When others don't support your new found self-care, it may be time to adjust expectations. For instance, some relationships are more suited for hanging out but not emotional support. Not everyone is going to be a close, intimate friend. Finding a new tribe in 12 step programs will help a lot!
Setting Boundaries is Part of Self-care
As people pleasers, offering help happens in a millisecond. The codependent person so badly wants to contribute because it makes them feel like they matter.
But setting boundaries triggers guilt for the codependent because they don’t want to risk upsetting someone they love. Instead, they say yes when they mean no, which puts their needs last - again.
Here are some simple responses to help the codependent say no, nicely:
Let me get back to you on that.
I'm so glad you asked but that’s not going to work.
Unfortunately, I'm not able to do that.
I can help you think of another option.
Here’s what is going to work for me.
Oh I wish I could! Thanks for thinking of me.
Saying no is a huge challenge because the codependent’s self-worth is wrapped up in giving. Being the hero becomes an addictive cycle since they define themselves only by what they have to offer. Click here to read What are Healthy Boundaries?
Practicing Self-care Changes Things
When you struggle with codependency, putting yourself first seems like a daunting task but consider what it could do for you.
How would your stress decrease if you put yourself first?
How much time would you get for yourself by saying no sometimes?
How would setting boundaries change your relationships with those who really love you?
If taking better care of yourself hurts your relationships, it’s time to rethink them.
Act As If - Because You Can Do This
Whenever you’re practicing a new skill, it feels uncomfortable. “Act as if" is great slogan in 12 step recovery that reminds us to act like everything's okay - even if you’re scared to death.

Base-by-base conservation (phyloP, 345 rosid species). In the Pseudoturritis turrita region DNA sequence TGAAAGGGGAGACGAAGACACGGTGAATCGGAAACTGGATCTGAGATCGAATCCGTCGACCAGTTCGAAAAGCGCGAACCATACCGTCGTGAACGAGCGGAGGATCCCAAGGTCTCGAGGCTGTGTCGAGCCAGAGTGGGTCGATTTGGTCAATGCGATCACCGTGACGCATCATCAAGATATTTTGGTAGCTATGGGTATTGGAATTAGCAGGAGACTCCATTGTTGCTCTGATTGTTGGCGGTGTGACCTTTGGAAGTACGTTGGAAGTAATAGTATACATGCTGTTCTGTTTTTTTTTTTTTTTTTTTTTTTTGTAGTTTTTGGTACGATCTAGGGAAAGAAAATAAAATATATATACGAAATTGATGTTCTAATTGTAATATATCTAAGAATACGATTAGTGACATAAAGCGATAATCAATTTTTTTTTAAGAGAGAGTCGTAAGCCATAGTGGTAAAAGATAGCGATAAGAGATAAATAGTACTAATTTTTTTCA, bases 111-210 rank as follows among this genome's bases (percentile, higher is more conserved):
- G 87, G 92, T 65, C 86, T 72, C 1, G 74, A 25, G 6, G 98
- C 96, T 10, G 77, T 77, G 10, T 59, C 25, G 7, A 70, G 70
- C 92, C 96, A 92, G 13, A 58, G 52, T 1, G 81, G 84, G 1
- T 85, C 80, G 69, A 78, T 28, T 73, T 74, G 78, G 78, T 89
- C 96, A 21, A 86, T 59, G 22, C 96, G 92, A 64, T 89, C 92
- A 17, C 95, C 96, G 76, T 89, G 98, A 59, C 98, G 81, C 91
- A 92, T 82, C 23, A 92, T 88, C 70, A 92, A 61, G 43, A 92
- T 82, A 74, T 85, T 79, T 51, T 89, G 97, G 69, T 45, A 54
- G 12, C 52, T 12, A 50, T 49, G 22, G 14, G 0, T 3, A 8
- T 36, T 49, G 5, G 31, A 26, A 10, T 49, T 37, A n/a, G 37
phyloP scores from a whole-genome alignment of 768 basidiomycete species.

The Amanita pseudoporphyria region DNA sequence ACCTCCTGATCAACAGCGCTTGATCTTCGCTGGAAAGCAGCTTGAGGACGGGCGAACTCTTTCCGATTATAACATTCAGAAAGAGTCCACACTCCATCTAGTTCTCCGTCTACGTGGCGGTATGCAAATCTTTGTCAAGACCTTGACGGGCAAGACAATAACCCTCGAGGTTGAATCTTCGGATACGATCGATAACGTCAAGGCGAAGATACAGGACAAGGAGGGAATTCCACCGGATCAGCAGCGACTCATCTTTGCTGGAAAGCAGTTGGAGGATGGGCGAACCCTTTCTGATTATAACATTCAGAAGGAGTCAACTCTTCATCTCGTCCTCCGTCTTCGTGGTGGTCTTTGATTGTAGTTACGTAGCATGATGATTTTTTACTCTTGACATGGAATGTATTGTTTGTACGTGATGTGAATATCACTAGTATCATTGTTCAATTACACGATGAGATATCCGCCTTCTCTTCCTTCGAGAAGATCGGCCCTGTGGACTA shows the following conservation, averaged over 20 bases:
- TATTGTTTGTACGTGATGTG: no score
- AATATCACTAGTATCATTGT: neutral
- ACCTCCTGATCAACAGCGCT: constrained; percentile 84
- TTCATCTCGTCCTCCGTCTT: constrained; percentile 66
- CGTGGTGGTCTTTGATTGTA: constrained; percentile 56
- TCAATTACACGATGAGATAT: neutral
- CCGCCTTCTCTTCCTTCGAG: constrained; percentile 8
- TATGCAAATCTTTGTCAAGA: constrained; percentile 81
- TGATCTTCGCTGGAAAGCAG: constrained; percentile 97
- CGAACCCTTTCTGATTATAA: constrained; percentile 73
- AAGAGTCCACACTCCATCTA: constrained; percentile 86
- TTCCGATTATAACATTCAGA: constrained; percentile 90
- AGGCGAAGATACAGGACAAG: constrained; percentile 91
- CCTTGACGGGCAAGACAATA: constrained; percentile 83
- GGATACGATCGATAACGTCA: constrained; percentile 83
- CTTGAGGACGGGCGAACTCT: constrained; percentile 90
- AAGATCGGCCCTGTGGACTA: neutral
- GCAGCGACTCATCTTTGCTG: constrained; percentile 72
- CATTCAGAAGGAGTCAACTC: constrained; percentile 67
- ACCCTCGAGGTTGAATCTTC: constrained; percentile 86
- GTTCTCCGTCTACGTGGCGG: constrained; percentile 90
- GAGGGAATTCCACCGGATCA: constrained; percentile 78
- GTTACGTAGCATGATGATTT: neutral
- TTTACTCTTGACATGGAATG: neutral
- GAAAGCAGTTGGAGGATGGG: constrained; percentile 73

This doesn't mean denying your feelings but don’t assume the worst. Developing an attitude that focuses on the positive helps to minimize anxiety. There may be some guilt at first, especially if helping others has defined how you see yourself. Just keep at it!
Give yourself the benefit of the doubt like you would a friend. Codependent people need to stop worrying about what others think of them. They assume that they know how people feel but they really don’t!
Finally, It’s Okay to Be Happy
If you aren't enjoying life, that’s a red flag that something needs to change. Life isn't meant to be a mountain of pain and obligations. For codependents, feeling happy comes from other people instead of their own life. Click here to read When Happiness Is a Problem.
Codependent people need to think about what makes them happy whether it is working out, cooking, getting out in nature, or doing whatever they really enjoy. Taking steps towards making those activities happen is what recovery is all about.
When you are willing to work past your fears, you are well on your way to better self-care. Recovering from codependency and practicing self-care takes practice. Every day provides opportunities to speak up, set boundaries, or fulfill your own needs. It starts and ends with you.
Join me for free weekly relationship tips plus lots of free downloads! Click the image below to sign up!